Juliette J. DAY. Reading the Liturgy: An Exploration of Texts in Christian Worship. New York: Bloomsbury T & T Clark, 2014. Pages x + 179. $26.99. ISBN 978-0-567-06335-9. Reviewed by Stephen S. WILBRICHT, Stonehill College, Easton, MA 02357
Well known for her scholarship in the sources of Early Christian liturgy, particularly the catechetical lectures of Cyril of Jerusalem, Juliette Day lectures in Church History at the University of Helsinki in Finland and is Senior Research Fellow in Liturgy at Blackfriars Hall, University of Oxford, UK. In her latest work, Reading the Liturgy, Day provides a valuable precursor for studying textual material. Her goal is to demonstrate that liturgical texts, ancient and modern, convey meaning far beyond content or author intention. In the end, she refers to a text as a “threshold”: “Because of its physicality, its rubrics and instructions, its proposition of appropriate responses to God and to other people, it requires its participants to pass over or through into God’s presence, to a place where his image and likeness may be restored” (164).
Thus, Day explores what takes place in the creation and the use of liturgical texts; what does “textuality” truly mean? Employing the insights of linguistic and literary experts—figures such as Roland Barthes, Paul Ricoeur, and Walter Ong, to name just a few—Day examines the nature of a written “text” in Chapter One and turns to the often daunting issue of “authorship” in Chapter Two. Particularly interesting is the test-case she provides, namely the tricky Sacramentary of Serapion, as Day reveals levels of authorship, making it impossible to determine its “original creative genius” (30).
Chapters Three through Five investigate the topics of “genre,” “narrative,” and “intertextuality.” Day proposes three forms of genre in liturgical texts: “prose,” “poetry,” and “prayer” (47). She discovers that despite content change in contemporary liturgical compositions, liturgical texts tend to retain the use of these principal genres. In terms of the “narrative” quality of liturgical texts, Day uses modern narrative theory, such as that proposed by Stanley Hauerwas and David Burrell, to show that all texts may be classified as “overtly narrative” (Palm Sunday liturgies), “implicitly narrative” (baptismal liturgies), or “non-intentional narrative” (divine office) (69). This leads to the very interesting discussion of “intertexuality” in Chapter Five. While the term implies the concept of a text within a text, it also encompasses the many connections that readers make with other texts. Day examines intertextuality according to the three categories of “purposed,” “playful,” and “ornamental” (91). She concludes: “Thus attention to intertexuality provides us with a further example of how meaning may be generated or missed in the worship event and how authorial intention and worshippers’ interpretation may not always converge” (101).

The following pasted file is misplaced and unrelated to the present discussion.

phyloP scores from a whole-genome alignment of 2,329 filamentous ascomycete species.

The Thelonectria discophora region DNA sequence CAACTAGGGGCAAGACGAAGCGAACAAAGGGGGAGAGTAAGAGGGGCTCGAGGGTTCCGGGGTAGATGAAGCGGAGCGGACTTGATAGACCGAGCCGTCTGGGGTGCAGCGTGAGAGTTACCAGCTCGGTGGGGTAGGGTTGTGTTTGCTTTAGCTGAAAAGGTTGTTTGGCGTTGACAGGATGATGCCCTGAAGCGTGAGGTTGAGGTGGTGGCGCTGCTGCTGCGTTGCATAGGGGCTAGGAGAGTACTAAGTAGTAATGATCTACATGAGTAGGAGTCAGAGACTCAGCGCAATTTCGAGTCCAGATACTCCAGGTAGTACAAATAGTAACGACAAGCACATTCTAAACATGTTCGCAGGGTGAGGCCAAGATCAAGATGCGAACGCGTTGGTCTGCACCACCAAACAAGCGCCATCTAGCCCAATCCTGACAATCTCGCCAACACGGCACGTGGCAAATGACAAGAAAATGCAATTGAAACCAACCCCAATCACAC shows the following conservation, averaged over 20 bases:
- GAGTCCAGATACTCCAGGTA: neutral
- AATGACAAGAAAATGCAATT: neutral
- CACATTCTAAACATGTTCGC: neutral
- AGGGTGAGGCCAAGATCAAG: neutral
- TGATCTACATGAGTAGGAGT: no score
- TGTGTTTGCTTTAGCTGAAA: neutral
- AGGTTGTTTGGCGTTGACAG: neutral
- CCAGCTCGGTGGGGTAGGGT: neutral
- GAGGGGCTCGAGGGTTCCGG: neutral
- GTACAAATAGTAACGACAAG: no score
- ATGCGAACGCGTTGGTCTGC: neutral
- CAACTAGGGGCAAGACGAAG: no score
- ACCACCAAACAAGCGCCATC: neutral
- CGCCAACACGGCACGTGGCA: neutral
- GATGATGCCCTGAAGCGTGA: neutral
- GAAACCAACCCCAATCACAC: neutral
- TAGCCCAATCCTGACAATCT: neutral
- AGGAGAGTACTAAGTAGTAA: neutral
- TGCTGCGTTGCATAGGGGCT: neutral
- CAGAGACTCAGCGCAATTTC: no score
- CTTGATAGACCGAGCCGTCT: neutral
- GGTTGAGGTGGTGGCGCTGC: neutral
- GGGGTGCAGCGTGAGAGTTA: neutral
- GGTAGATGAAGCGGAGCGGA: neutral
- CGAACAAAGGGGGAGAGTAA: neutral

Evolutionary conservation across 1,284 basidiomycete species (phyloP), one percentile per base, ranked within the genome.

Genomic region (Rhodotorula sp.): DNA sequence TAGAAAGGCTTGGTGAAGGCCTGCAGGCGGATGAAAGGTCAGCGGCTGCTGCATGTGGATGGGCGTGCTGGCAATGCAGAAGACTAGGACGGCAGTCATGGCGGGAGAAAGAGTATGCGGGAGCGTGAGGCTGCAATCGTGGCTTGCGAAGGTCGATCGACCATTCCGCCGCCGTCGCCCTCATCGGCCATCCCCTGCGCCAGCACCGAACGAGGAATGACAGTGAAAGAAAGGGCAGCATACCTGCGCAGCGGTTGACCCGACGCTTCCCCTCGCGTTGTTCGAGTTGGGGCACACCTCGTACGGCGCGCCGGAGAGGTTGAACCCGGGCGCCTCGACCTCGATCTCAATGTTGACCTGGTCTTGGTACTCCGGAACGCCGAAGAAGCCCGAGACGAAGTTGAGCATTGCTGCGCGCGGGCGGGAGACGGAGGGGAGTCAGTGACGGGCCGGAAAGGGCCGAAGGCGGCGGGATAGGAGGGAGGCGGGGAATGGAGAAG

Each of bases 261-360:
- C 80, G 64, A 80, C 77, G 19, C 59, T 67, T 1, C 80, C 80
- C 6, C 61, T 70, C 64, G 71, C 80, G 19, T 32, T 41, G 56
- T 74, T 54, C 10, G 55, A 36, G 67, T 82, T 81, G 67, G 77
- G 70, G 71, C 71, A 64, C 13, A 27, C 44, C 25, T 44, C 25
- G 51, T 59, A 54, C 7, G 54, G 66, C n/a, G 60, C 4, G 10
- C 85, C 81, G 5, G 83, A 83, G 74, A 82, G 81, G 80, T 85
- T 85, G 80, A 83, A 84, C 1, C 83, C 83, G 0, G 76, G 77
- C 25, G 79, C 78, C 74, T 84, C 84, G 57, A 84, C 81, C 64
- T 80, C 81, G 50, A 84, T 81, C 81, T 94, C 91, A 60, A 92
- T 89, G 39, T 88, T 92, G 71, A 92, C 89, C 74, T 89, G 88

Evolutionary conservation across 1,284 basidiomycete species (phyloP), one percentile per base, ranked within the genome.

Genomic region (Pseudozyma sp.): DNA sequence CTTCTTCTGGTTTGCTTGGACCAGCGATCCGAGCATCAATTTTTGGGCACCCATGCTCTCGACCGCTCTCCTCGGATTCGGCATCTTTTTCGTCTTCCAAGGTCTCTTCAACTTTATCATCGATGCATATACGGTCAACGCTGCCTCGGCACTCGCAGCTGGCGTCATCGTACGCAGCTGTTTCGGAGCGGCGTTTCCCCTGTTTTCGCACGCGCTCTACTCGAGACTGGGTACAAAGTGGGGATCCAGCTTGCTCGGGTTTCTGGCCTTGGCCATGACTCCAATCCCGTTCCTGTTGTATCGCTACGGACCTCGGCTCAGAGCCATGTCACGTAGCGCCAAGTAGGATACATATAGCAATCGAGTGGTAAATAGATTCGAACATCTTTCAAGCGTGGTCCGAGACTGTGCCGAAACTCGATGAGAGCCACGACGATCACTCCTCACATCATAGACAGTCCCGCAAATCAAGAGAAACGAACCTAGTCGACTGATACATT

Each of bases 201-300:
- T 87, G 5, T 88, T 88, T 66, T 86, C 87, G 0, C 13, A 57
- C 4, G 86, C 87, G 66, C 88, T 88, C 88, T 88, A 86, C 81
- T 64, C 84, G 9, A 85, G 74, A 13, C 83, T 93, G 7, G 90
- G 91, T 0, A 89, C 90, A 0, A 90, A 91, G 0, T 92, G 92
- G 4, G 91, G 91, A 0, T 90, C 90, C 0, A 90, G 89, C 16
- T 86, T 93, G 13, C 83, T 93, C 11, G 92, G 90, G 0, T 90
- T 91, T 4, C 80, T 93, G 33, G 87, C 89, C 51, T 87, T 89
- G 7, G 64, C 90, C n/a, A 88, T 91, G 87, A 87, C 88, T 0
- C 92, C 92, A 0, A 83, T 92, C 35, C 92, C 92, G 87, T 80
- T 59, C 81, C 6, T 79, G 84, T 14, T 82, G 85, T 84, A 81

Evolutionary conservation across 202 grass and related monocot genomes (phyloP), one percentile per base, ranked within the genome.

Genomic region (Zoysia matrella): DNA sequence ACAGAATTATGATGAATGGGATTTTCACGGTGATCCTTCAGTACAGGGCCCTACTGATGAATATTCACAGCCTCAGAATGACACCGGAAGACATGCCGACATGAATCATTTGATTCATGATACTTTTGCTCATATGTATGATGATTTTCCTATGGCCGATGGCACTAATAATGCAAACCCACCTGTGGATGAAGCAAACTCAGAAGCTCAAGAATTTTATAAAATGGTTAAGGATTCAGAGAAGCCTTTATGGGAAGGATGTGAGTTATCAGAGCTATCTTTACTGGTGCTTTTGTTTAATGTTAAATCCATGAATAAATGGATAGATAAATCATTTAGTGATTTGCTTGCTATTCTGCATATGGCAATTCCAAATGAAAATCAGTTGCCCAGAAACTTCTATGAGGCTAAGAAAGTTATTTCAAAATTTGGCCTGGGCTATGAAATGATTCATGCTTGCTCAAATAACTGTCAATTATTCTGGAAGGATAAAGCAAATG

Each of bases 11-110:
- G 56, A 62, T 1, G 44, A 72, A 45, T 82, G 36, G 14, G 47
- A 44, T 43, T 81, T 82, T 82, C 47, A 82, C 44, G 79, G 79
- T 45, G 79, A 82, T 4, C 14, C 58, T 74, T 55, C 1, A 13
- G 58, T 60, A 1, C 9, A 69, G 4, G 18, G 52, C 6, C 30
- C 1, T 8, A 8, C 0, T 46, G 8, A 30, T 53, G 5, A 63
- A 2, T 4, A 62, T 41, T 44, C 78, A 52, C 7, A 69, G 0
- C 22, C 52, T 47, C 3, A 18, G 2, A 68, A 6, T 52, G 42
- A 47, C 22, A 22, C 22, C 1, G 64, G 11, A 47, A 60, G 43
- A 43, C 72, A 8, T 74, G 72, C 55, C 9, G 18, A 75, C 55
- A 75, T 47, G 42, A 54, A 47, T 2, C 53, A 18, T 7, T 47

Chapter Six, entitled “Language,” examines the way in which the words uttered in a liturgical event differ from other forms of communication. Liturgical language is “performative,” making present that of which is speaks. It establishes bonds of identity between worshippers and between worshippers and God. Furthermore, it is collective and technical. “Liturgical texts employ, then, vocabulary and imagery which is not common in the surrounding culture but which is used without comment by worshippers because it is part of their culture infused by scripture and their own traditions” (115). Chapter Seven, “Paratext,” explores the often-overlooked structural dimensions of a text, such as the title page, notes, instructions, physical layout, and pastoral and theological introductions, all of which convey important clues regarding meaning. Day helps us to appreciate that seemingly small details such as typeface and spacing are not neutral, they communicate.
The final chapter of Reading the Liturgy places the written text in the context of ritual performance, and here the author focuses primarily upon the ritual characteristic of repetition as well as the roles involved in liturgical participation. For those unfamiliar with the dynamics of ritual studies, this chapter will serve as a good overview of the way in which the verbal and non-verbal animation of a text generates meaning. In Day’s words: “The liturgical text hints at the relational, it makes new relationships possible, but for it to be effective the participants are required to engage ritually, imaginatively, and we would say by experience, to complete the meanings only partially conveyed through the text and ritual; they are required to ‘complete the construction of reality’” (159).
This book will be especially helpful for those scholars of the liturgy who are just setting out to explore the sources. It will help to make students pay close attention to the complex nature of a written text. Therefore, Reading the Liturgy might very well be used as the introductory text in a graduate course on liturgical sources. While this reader was surprised and somewhat disappointed to see no implementation of Kevin Irwin’s 1994 Context and Text: Method in Liturgical Theology, Day’s adept inclusion of up-to-date findings in the areas of literature, communications, and ritual studies will make this book a valuable resource for those outside of the specialty of liturgical history. The primary contribution of Reading the Liturgy, and an extremely beneficial one at that, is the challenge it poses to “see” more of what can be read on any written page.